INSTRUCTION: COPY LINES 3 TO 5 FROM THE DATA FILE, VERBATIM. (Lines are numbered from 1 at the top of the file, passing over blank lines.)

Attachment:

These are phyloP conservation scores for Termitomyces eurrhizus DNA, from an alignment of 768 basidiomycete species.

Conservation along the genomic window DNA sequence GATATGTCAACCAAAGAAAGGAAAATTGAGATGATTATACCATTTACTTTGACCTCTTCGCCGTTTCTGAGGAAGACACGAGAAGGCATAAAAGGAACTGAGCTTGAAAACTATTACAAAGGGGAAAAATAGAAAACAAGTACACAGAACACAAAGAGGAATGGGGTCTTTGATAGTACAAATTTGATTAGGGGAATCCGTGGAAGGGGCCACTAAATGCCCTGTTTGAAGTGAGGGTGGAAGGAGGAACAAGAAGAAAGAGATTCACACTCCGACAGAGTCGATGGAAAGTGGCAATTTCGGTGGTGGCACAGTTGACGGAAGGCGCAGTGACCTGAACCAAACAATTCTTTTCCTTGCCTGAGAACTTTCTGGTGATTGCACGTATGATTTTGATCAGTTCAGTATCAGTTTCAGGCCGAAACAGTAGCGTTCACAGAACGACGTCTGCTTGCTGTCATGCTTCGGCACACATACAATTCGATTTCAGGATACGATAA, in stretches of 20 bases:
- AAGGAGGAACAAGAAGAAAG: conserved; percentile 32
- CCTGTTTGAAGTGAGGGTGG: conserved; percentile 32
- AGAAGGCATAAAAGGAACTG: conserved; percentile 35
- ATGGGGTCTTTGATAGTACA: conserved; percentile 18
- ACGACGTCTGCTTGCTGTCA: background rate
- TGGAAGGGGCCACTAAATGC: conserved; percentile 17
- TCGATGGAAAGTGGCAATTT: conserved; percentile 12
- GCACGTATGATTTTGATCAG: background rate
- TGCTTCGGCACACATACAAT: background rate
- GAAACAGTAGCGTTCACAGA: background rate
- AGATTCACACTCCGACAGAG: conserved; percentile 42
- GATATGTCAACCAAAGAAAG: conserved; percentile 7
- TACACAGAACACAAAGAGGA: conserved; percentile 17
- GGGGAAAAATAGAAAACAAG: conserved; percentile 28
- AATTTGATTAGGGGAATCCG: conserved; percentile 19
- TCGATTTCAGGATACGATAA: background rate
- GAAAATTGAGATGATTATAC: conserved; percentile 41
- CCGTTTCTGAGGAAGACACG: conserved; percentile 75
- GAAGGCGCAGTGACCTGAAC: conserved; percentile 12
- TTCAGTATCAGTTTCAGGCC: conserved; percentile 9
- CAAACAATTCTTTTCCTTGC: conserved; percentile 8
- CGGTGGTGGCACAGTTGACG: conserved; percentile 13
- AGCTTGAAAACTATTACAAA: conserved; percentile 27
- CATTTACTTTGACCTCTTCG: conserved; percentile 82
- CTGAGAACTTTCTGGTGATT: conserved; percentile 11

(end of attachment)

- AAGGAGGAACAAGAAGAAAG: conserved; percentile 32
- CCTGTTTGAAGTGAGGGTGG: conserved; percentile 32
- AGAAGGCATAAAAGGAACTG: conserved; percentile 35